Darel Myers is a storm chaser.
Myers, technical equipment manager for Allstate Insurances 10-year-old national catastrophe team, brings mobile connectivity via satellite-equipped mobile homes and a bevy of laptops whenever a disaster—be it a tornado, a hurricane or an ice storm—strikes.
"Theres never an off-season," Myers said. "Just because its not in the media doesnt mean its not a catastrophe. Theres a lot of damage [year-round]."
While thats true—Myers was headed toward a tornado zone when speaking with eWEEK—the manager acknowledges that the hurricane season that started June 1 is prime time for Allstate, which defines a catastrophe as a "concentrated amount of losses based on a weather-related issue."
And given that the National Weather Service is predicting a busy hurricane season, Myers, based at Allstate corporate headquarters in Northbrook, Ill., will be on the road plenty this summer.
In May, the weather service predicted 13 to 16 named storms (the first was Tropical Storm Alberto, which hit Florida the week of June 11), with eight to 10 becoming hurricanes, of which four to six could become major hurricanes of Category 3 strength or higher.
The good news: That projected total is down from 2005s record 28 storms, which included Katrina, the storm that ravaged New Orleans and the Gulf Coast. The bad news: 2006 will be above the average of 11 named storms per year.
According to the Insurance Information Institute, of Jersey City, N.J., the hurricane season of 2005 had insured losses of $57.3 billion, up from $23.7 billion in 2004.
How should a company set up mobile technology infrastructure to prepare for whats shaping up to be such a rocky season? While Allstates approach to mobility may not be classified as cutting edge, executives at the insurance company say keeping it simple meets business goals and makes technology management easier in extreme circumstances.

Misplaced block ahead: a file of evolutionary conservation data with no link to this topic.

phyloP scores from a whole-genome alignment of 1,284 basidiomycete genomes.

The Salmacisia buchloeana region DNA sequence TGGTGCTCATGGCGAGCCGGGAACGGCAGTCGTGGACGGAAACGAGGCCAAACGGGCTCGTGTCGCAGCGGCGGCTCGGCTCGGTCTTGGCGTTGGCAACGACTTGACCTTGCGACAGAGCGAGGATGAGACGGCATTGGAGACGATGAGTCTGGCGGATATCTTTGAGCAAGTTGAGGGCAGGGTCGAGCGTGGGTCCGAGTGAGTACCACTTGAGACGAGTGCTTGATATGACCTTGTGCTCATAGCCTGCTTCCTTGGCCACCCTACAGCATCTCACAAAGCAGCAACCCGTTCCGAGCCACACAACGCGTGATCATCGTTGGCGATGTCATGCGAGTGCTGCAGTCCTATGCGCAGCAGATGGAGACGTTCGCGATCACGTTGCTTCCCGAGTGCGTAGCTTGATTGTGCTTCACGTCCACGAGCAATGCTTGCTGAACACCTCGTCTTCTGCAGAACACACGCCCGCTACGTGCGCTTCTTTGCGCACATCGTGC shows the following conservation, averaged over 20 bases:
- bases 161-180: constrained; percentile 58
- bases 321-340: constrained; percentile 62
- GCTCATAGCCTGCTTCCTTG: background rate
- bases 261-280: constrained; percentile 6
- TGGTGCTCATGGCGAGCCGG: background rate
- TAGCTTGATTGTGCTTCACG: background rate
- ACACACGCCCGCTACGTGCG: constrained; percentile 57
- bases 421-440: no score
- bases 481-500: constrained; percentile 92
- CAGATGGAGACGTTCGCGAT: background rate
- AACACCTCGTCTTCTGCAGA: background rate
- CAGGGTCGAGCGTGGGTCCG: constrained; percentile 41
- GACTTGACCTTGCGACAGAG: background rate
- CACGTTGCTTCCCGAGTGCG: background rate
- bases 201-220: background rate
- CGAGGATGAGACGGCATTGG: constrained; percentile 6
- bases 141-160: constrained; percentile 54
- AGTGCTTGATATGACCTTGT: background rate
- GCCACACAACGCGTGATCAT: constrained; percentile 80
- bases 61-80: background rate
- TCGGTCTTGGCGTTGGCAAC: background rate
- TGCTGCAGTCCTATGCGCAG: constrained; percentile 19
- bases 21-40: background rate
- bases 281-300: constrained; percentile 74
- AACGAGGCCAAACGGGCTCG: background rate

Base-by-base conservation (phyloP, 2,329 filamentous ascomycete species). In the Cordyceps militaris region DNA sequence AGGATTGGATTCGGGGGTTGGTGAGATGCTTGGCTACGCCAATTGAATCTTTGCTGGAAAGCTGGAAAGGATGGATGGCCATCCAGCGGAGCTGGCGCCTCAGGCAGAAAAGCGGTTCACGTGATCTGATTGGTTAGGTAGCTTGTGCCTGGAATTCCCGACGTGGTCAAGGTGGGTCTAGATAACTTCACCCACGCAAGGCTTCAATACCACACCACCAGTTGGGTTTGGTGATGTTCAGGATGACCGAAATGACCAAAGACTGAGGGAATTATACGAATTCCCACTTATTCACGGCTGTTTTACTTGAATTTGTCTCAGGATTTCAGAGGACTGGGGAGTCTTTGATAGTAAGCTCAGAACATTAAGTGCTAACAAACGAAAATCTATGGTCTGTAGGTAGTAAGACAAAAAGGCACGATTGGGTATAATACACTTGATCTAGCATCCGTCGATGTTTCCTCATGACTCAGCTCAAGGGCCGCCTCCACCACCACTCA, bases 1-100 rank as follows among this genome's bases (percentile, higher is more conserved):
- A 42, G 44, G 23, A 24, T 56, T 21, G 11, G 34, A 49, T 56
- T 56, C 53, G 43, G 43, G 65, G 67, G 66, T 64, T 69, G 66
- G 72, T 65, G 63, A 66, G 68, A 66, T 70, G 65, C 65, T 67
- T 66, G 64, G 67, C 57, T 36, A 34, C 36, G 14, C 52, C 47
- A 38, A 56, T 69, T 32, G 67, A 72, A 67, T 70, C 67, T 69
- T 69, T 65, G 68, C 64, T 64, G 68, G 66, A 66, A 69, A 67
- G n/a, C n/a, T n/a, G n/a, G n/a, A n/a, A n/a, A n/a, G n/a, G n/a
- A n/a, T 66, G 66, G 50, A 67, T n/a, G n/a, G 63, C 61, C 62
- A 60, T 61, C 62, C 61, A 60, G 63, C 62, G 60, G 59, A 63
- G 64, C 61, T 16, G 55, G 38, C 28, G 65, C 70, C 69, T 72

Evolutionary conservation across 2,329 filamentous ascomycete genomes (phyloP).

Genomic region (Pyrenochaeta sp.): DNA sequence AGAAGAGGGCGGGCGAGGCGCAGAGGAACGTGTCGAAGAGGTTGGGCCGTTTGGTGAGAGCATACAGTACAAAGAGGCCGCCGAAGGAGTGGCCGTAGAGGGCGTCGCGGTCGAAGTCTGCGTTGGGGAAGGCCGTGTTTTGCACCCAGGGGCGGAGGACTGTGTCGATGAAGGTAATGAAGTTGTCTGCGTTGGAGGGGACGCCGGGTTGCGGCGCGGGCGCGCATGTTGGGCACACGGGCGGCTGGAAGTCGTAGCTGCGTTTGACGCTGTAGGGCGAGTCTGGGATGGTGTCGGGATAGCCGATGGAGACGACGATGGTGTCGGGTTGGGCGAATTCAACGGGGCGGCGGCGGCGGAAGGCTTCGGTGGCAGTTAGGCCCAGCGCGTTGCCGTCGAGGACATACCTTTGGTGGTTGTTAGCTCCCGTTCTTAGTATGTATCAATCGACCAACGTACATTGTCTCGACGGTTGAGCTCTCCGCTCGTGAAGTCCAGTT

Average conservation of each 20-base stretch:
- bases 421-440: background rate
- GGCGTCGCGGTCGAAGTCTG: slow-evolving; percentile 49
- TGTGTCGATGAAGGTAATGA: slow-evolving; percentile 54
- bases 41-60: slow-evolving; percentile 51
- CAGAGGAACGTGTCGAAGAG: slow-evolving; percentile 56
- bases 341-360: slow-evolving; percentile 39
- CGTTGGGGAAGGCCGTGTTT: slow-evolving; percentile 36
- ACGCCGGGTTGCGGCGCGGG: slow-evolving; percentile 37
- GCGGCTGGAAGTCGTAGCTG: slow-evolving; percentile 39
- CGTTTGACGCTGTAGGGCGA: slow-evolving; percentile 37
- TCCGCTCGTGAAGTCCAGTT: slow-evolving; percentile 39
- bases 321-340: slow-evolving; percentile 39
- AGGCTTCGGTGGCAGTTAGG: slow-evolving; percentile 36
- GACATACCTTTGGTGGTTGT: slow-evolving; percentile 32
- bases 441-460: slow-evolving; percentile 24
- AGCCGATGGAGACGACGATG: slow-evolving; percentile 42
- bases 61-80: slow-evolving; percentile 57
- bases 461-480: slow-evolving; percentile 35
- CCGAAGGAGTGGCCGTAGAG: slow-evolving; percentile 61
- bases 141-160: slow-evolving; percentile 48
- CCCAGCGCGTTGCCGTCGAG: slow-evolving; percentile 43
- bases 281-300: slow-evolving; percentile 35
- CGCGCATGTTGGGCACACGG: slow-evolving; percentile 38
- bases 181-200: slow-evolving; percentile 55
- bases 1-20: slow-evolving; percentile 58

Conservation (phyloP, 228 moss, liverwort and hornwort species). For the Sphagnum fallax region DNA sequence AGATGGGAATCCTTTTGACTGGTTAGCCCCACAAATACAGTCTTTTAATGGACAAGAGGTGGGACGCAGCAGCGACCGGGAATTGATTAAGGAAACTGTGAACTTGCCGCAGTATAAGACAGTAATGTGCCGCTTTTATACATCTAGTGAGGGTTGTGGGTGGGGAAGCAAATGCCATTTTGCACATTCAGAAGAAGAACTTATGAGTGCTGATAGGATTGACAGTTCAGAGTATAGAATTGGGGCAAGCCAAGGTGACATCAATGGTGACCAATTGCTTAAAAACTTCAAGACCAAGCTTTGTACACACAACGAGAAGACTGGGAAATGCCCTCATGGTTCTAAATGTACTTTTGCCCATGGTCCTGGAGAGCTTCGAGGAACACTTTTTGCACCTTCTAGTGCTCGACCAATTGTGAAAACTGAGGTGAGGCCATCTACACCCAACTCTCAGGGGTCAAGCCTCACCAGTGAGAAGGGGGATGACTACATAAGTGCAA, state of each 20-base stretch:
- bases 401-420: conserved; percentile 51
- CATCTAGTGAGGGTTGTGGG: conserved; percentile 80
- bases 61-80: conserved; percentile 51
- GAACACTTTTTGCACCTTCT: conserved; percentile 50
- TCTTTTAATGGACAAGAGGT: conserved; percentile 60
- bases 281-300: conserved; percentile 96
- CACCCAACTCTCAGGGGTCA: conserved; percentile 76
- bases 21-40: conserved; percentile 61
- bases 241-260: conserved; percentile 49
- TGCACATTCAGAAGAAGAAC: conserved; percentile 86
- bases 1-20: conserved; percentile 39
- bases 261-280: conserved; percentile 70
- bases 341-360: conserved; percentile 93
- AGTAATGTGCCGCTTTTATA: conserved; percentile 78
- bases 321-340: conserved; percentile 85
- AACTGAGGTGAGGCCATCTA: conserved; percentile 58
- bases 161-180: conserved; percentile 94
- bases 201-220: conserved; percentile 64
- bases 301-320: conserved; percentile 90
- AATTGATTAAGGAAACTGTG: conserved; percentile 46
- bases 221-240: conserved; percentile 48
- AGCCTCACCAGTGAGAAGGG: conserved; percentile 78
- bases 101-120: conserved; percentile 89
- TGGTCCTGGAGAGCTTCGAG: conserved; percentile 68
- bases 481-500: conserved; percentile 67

Myers arsenal includes six RVs housed in Baton Rouge, La., that can be dispatched to multiple areas. These mobile homes include satellite dishes to link up broadband connections.
Claims agents in the field are armed with laptops that connect to Allstates enterprise system in Northbrook via wireless cards from providers such as Verizon and T-Mobile.
"What weve done is to give the adjuster[s] a mobile claims office where they can process claims and issue checks faster and cheaper," Myers said, noting that Allstate often sets up shop in Wal-Mart and Home Depot parking lots to assist customers.
Theres a good business reason for those mobile applications. Allstates mobility and ability to process claims quickly is what matters to the customer, said Michael Roche, senior vice president of protection technology and administration at Allstate.
In 2003, Allstates Property and Casualty division moved from a model where information systems were shared across units to one where Roches group had more control over its technology.
According to Roche, the key was giving "technology a voice at the table" so it could enhance claims processing. From there, it became clear that Allstates adjusters needed wireless access to handle claims.
"Wireless entered at different places, but the first place was claims because of our adjusters and their need to work from the field," he said. "Before 03, they would take notes on laptops and then come into the office."
By making Allstate adjusters more mobile, the insurance company can enhance customer service and please another key contingent—Wall Street. On Allstates second- quarter-earnings conference call April 18, the hurricane season was a hot topic.
CEO Edward Liddy fielded questions from analysts about the companys projection of 1.5 million to 2 million catastrophe claims in the third calendar quarter. "What happens in the third quarter with respect to catastrophes is the ultimate guess," Liddy said.